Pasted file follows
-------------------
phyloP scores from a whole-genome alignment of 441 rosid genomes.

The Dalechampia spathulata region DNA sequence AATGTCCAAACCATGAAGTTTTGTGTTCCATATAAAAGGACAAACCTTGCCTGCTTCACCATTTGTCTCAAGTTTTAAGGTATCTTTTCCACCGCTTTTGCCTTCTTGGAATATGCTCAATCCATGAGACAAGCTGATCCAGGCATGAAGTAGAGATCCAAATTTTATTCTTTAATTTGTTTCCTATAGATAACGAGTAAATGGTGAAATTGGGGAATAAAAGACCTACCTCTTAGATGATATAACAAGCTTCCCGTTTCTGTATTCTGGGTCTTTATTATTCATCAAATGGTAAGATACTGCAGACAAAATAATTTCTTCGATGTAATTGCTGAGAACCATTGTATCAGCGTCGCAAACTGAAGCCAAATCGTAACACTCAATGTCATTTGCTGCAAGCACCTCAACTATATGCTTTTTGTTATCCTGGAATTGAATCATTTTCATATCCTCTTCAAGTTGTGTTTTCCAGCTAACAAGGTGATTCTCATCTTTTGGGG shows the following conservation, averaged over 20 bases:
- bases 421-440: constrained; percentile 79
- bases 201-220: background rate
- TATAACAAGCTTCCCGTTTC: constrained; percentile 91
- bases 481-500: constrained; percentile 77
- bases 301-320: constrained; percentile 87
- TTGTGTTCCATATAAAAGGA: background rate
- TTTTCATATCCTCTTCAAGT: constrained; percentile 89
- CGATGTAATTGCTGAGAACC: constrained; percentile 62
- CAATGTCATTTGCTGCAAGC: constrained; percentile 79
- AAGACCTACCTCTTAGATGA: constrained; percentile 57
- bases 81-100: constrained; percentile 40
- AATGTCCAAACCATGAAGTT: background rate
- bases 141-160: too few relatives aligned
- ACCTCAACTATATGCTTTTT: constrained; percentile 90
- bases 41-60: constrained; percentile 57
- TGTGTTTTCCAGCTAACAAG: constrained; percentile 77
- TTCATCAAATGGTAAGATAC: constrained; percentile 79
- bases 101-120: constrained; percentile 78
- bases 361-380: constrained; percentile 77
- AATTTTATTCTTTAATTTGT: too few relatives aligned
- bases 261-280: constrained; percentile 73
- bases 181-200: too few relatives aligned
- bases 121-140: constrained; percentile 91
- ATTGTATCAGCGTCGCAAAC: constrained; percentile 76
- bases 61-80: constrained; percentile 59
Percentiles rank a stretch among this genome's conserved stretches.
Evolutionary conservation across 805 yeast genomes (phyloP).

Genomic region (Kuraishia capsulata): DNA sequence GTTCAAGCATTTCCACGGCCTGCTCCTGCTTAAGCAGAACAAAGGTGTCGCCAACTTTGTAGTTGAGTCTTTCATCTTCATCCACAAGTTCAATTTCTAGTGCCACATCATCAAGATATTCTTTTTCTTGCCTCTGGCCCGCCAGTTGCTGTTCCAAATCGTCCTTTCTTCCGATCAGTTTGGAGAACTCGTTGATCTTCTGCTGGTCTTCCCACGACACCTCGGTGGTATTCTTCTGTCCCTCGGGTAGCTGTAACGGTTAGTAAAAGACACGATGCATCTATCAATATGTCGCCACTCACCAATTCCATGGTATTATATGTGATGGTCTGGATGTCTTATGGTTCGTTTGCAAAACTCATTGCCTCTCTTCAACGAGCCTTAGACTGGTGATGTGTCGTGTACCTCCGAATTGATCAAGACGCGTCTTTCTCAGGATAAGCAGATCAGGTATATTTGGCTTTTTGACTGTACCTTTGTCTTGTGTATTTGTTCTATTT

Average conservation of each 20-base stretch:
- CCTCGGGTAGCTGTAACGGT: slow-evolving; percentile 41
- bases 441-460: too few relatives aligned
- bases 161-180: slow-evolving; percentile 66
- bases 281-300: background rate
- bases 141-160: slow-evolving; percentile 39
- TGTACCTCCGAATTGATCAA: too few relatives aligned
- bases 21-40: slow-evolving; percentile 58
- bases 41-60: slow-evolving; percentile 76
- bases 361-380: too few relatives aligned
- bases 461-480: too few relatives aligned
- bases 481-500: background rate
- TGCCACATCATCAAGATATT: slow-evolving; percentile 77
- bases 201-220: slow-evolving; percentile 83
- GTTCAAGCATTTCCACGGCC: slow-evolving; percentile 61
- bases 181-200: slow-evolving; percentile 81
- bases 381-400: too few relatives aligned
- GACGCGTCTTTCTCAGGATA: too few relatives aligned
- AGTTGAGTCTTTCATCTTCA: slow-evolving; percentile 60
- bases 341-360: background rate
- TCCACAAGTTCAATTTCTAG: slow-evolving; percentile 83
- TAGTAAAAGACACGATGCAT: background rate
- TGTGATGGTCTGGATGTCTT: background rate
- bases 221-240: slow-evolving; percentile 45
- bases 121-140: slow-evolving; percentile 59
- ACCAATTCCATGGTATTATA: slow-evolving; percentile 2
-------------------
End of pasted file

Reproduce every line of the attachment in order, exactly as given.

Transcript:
phyloP scores from a whole-genome alignment of 441 rosid genomes.

The Dalechampia spathulata region DNA sequence AATGTCCAAACCATGAAGTTTTGTGTTCCATATAAAAGGACAAACCTTGCCTGCTTCACCATTTGTCTCAAGTTTTAAGGTATCTTTTCCACCGCTTTTGCCTTCTTGGAATATGCTCAATCCATGAGACAAGCTGATCCAGGCATGAAGTAGAGATCCAAATTTTATTCTTTAATTTGTTTCCTATAGATAACGAGTAAATGGTGAAATTGGGGAATAAAAGACCTACCTCTTAGATGATATAACAAGCTTCCCGTTTCTGTATTCTGGGTCTTTATTATTCATCAAATGGTAAGATACTGCAGACAAAATAATTTCTTCGATGTAATTGCTGAGAACCATTGTATCAGCGTCGCAAACTGAAGCCAAATCGTAACACTCAATGTCATTTGCTGCAAGCACCTCAACTATATGCTTTTTGTTATCCTGGAATTGAATCATTTTCATATCCTCTTCAAGTTGTGTTTTCCAGCTAACAAGGTGATTCTCATCTTTTGGGG shows the following conservation, averaged over 20 bases:
- bases 421-440: constrained; percentile 79
- bases 201-220: background rate
- TATAACAAGCTTCCCGTTTC: constrained; percentile 91
- bases 481-500: constrained; percentile 77
- bases 301-320: constrained; percentile 87
- TTGTGTTCCATATAAAAGGA: background rate
- TTTTCATATCCTCTTCAAGT: constrained; percentile 89
- CGATGTAATTGCTGAGAACC: constrained; percentile 62
- CAATGTCATTTGCTGCAAGC: constrained; percentile 79
- AAGACCTACCTCTTAGATGA: constrained; percentile 57
- bases 81-100: constrained; percentile 40
- AATGTCCAAACCATGAAGTT: background rate
- bases 141-160: too few relatives aligned
- ACCTCAACTATATGCTTTTT: constrained; percentile 90
- bases 41-60: constrained; percentile 57
- TGTGTTTTCCAGCTAACAAG: constrained; percentile 77
- TTCATCAAATGGTAAGATAC: constrained; percentile 79
- bases 101-120: constrained; percentile 78
- bases 361-380: constrained; percentile 77
- AATTTTATTCTTTAATTTGT: too few relatives aligned
- bases 261-280: constrained; percentile 73
- bases 181-200: too few relatives aligned
- bases 121-140: constrained; percentile 91
- ATTGTATCAGCGTCGCAAAC: constrained; percentile 76
- bases 61-80: constrained; percentile 59
Percentiles rank a stretch among this genome's conserved stretches.
Evolutionary conservation across 805 yeast genomes (phyloP).

Genomic region (Kuraishia capsulata): DNA sequence GTTCAAGCATTTCCACGGCCTGCTCCTGCTTAAGCAGAACAAAGGTGTCGCCAACTTTGTAGTTGAGTCTTTCATCTTCATCCACAAGTTCAATTTCTAGTGCCACATCATCAAGATATTCTTTTTCTTGCCTCTGGCCCGCCAGTTGCTGTTCCAAATCGTCCTTTCTTCCGATCAGTTTGGAGAACTCGTTGATCTTCTGCTGGTCTTCCCACGACACCTCGGTGGTATTCTTCTGTCCCTCGGGTAGCTGTAACGGTTAGTAAAAGACACGATGCATCTATCAATATGTCGCCACTCACCAATTCCATGGTATTATATGTGATGGTCTGGATGTCTTATGGTTCGTTTGCAAAACTCATTGCCTCTCTTCAACGAGCCTTAGACTGGTGATGTGTCGTGTACCTCCGAATTGATCAAGACGCGTCTTTCTCAGGATAAGCAGATCAGGTATATTTGGCTTTTTGACTGTACCTTTGTCTTGTGTATTTGTTCTATTT

Average conservation of each 20-base stretch:
- CCTCGGGTAGCTGTAACGGT: slow-evolving; percentile 41
- bases 441-460: too few relatives aligned
- bases 161-180: slow-evolving; percentile 66
- bases 281-300: background rate
- bases 141-160: slow-evolving; percentile 39
- TGTACCTCCGAATTGATCAA: too few relatives aligned
- bases 21-40: slow-evolving; percentile 58
- bases 41-60: slow-evolving; percentile 76
- bases 361-380: too few relatives aligned
- bases 461-480: too few relatives aligned
- bases 481-500: background rate
- TGCCACATCATCAAGATATT: slow-evolving; percentile 77
- bases 201-220: slow-evolving; percentile 83
- GTTCAAGCATTTCCACGGCC: slow-evolving; percentile 61
- bases 181-200: slow-evolving; percentile 81
- bases 381-400: too few relatives aligned
- GACGCGTCTTTCTCAGGATA: too few relatives aligned
- AGTTGAGTCTTTCATCTTCA: slow-evolving; percentile 60
- bases 341-360: background rate
- TCCACAAGTTCAATTTCTAG: slow-evolving; percentile 83
- TAGTAAAAGACACGATGCAT: background rate
- TGTGATGGTCTGGATGTCTT: background rate
- bases 221-240: slow-evolving; percentile 45
- bases 121-140: slow-evolving; percentile 59
- ACCAATTCCATGGTATTATA: slow-evolving; percentile 2